Scrubber strips the exhaust gas of sulphur
New legislation governing SOx emissions of ships affects ship design and operation. If the vessel operates in areas where SOx emissions are controlled, compliance can be achieved by using low sulphur fuel, or by cleaning exhaust gases using SOx scrubbers, or by a combination of both.
Exhaust gas scrubbers offer shipowners an alternative to switching to more expensive marine gas oil as they prepare to meet tougher IMO regulations on sulphur oxide (SOx) Emissions. The fuel sulphur limit applicable in Emission Control Areas (ECA) will be reduced to 0.1% from January 2015. However, as yet, not everyone is convinced that the technology is all it’s cracked up to be.
Wärtsilä, beside Alfa Laval, is a well-known manufacturer of all kinds of marine related products. The company is aggressively contesting the SOx scrubber market. The company’s system uses fresh water, closed-loop configuration in which sulphur oxides in the exhaust are neutralized with caustic soda. A small amount of scrubbing water is extracted to remove contaminants in a treatment unit, thereby fulfilling the quality and monitoring requirements stipulated by the IMO.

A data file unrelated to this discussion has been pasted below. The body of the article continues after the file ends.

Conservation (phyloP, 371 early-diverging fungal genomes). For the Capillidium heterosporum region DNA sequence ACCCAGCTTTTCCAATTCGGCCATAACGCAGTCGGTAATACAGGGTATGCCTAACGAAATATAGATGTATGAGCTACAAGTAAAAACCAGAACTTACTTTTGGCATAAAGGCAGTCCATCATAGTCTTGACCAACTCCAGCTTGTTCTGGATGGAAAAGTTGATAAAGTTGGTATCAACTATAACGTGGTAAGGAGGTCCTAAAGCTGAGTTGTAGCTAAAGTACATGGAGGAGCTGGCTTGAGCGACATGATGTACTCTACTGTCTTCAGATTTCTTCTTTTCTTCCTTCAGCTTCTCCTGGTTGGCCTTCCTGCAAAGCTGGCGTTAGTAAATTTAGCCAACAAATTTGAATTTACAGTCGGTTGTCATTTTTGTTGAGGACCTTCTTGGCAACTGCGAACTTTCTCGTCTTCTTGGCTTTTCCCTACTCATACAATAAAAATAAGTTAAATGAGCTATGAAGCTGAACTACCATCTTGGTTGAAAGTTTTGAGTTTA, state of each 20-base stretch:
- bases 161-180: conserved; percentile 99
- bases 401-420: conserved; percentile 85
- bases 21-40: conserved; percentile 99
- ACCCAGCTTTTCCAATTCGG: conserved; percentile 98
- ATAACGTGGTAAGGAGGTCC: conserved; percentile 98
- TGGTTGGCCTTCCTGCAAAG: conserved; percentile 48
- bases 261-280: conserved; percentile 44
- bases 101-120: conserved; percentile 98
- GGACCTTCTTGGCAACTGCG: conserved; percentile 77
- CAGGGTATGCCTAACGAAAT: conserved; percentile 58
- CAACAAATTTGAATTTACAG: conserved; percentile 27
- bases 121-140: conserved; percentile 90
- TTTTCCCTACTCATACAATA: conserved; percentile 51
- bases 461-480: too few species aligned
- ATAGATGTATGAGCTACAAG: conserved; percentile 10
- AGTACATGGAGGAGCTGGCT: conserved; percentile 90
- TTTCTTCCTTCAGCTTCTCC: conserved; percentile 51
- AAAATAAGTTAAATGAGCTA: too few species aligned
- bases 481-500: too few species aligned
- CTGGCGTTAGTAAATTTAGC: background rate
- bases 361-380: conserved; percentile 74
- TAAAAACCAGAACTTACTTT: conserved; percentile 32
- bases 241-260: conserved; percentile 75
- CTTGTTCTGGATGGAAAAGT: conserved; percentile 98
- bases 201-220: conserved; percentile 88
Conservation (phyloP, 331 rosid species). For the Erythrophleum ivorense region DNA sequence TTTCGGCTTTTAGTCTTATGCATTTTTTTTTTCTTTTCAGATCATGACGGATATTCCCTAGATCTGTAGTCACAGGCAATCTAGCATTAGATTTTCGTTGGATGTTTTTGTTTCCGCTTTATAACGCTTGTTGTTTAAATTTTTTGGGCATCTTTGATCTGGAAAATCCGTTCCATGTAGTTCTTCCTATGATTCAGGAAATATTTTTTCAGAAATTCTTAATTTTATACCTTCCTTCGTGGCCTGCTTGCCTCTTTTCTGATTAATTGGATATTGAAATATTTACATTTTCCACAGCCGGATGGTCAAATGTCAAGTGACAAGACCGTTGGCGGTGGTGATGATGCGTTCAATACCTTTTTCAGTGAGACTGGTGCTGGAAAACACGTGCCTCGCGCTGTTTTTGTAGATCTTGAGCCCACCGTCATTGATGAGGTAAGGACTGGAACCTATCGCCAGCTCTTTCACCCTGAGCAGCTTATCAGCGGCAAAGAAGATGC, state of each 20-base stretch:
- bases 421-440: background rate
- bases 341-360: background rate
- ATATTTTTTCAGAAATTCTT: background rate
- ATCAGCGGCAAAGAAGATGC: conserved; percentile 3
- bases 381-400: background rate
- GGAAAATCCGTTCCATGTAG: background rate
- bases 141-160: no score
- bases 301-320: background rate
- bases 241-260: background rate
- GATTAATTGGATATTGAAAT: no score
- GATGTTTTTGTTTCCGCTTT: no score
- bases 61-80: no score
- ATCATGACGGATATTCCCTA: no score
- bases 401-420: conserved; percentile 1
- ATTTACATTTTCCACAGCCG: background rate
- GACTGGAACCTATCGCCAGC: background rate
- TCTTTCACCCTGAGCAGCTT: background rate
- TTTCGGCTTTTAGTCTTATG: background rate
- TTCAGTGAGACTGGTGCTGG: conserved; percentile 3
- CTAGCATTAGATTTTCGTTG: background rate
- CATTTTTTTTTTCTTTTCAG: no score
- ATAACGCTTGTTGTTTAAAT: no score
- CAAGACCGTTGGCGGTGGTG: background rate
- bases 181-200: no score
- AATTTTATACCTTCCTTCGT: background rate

In zero-discharge mode, the clean effluents are led to a holding tank for periodical discharge. Contaminants are always disposed of at reception facilities in port.
A recent contract calls for fresh water scrubbers to treat the exhaust gases of the main and auxiliary engines and oil-fired boilers of six (option two) Great Lakes bulk carriers ordered by Canada’s Algoma Central Corporation. The integrated systems – the first of their type from Wärtsilä – promise wqeight and space savings and are expected to remove more than 97% of Sox emissions.
The possibility to operate in zero-discharge mode will mean that no water is spilled into the lakes; system fresh water can also be tapped from the lakes, reducing or eliminating the need to produce water on board.
Wärtsilä's fresh water scrubber arrangement
Image: courtesy of Wärtsilä